Judge Orders Zimmerman to Jail for Lying to Court
Accused murderer George Zimmerman must return to jail within 48 hours, after a judge found he and his wife lied about their finances at a bail hearing in April.
Zimmerman "can't sit back and obtain the benefit of a lower bond based upon those material falsehoods," Judge Kenneth Lester said in making his ruling, the Associated Press reports.
Many news reports say the judge revoked Zimmerman's bond. But technically, those reports are confusing the terms "bond" and "bail."
Under Florida's Rules of Criminal Procedure, a judge has discretion to revoke a defendant's bail if he finds there's "good cause" to do so. Lying to a court about one's finances apparently fits the bill.
George Zimmerman's bail was set at $150,000 in April. He paid 10% of that amount to secure a bond for his release, his attorney Mark O'Mara has said.
(A bond is typically paid by a bail bondsman when a defendant can't make bail. Bondsmen also charge a set fee for their service, usually 10% of the bail amount.)
In arguing for George Zimmerman's bail to be revoked, prosecutors asserted his wife Shelly "flat-out lied" to get a lower bail.
"This court was led to believe that [George Zimmerman and his wife] didn't have a single penny," one prosecutor argued. But it turns out the Zimmermans had collected about $200,000 in online donations via a website -- a fact O'Mara has acknowledged.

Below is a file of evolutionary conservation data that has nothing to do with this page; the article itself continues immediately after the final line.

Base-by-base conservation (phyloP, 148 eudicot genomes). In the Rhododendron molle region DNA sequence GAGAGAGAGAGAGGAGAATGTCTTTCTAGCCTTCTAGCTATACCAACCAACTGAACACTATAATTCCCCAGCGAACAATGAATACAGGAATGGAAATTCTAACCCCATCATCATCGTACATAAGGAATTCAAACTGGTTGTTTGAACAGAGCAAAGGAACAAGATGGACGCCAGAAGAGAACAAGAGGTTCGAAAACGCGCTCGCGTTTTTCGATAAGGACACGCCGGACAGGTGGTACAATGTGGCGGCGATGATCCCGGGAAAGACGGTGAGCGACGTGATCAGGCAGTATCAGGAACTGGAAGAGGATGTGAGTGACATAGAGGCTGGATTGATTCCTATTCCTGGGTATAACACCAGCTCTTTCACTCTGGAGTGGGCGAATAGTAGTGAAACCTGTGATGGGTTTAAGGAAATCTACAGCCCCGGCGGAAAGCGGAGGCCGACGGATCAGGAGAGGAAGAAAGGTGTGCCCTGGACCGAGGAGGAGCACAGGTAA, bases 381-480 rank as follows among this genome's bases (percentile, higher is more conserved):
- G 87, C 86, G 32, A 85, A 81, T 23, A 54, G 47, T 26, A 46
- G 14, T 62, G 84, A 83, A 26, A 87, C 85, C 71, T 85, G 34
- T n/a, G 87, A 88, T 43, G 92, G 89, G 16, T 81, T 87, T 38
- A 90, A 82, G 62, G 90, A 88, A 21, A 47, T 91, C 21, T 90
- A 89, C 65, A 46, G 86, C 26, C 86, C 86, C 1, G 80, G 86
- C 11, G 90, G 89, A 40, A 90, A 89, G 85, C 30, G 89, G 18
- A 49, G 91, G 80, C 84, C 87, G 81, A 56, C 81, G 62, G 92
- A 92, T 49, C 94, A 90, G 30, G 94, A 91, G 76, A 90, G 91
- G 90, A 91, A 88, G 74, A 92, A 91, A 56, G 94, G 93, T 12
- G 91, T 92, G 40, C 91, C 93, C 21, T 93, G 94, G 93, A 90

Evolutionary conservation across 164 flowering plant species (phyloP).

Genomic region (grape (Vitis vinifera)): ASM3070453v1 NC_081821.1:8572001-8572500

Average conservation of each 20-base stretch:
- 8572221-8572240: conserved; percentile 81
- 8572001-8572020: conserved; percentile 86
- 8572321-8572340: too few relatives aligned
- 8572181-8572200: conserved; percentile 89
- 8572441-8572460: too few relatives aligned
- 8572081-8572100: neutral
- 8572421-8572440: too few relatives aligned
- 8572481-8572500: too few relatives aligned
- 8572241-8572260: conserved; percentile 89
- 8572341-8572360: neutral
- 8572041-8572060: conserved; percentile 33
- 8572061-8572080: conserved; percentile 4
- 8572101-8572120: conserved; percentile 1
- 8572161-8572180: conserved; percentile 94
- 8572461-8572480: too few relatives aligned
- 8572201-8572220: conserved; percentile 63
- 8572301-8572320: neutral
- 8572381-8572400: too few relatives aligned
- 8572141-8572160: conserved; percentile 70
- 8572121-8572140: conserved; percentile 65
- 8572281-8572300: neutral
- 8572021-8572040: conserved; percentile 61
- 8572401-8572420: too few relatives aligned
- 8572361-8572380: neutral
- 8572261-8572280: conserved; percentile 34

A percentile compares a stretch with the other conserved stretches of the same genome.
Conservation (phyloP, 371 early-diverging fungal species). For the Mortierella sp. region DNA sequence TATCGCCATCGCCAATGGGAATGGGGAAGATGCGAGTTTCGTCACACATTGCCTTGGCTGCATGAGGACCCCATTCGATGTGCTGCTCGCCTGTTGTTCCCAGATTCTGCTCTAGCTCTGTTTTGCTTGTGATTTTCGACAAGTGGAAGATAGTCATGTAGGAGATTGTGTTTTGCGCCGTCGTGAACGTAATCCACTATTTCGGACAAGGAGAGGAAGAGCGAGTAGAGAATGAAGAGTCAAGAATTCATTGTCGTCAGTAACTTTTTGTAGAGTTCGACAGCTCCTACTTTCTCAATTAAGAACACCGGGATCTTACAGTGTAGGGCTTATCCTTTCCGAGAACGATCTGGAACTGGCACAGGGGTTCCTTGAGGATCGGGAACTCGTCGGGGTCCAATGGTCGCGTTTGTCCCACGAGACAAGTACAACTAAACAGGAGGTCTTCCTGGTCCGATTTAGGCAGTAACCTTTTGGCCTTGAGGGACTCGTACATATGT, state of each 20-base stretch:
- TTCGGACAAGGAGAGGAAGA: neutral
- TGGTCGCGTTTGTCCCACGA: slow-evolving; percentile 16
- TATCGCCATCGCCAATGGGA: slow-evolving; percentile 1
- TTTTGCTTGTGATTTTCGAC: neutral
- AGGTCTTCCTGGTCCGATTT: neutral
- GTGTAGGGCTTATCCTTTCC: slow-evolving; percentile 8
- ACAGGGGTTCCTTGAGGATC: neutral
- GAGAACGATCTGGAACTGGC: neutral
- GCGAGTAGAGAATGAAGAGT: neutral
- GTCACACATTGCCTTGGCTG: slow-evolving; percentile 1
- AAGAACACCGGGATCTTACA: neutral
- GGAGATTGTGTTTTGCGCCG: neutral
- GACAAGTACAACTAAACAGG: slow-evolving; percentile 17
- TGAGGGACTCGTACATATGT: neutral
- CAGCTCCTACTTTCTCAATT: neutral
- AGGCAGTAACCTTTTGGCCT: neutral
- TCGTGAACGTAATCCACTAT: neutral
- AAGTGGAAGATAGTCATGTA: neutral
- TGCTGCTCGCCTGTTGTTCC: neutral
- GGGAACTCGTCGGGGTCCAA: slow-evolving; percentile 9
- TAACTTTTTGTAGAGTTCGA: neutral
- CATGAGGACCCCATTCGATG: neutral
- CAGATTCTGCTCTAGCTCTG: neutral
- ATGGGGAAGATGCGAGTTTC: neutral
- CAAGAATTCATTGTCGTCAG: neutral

In addition, Zimmerman and his wife "spoke in code to hide what they were doing" during jail telephone calls, prosecutors alleged.
George Zimmerman's revoked bail, and his pending return to jail, may be temporary, his lawyer Mark O'Mara said. "I hope they'll give us a day in court to explain George's behavior and look at all the circumstances," O'Mara told reporters after the hearing. You can see more of O'Mara's comments in this MSNBC video clip:
- Judge revokes Zimmerman's bond (CNN)
- Posting Bail (FindLaw)
- What's Difference Between Bond and Bail? (FindLaw's Blotter)
- Why Some Trayvon Evidence Shouldn't be Released (FindLaw's Blotter)
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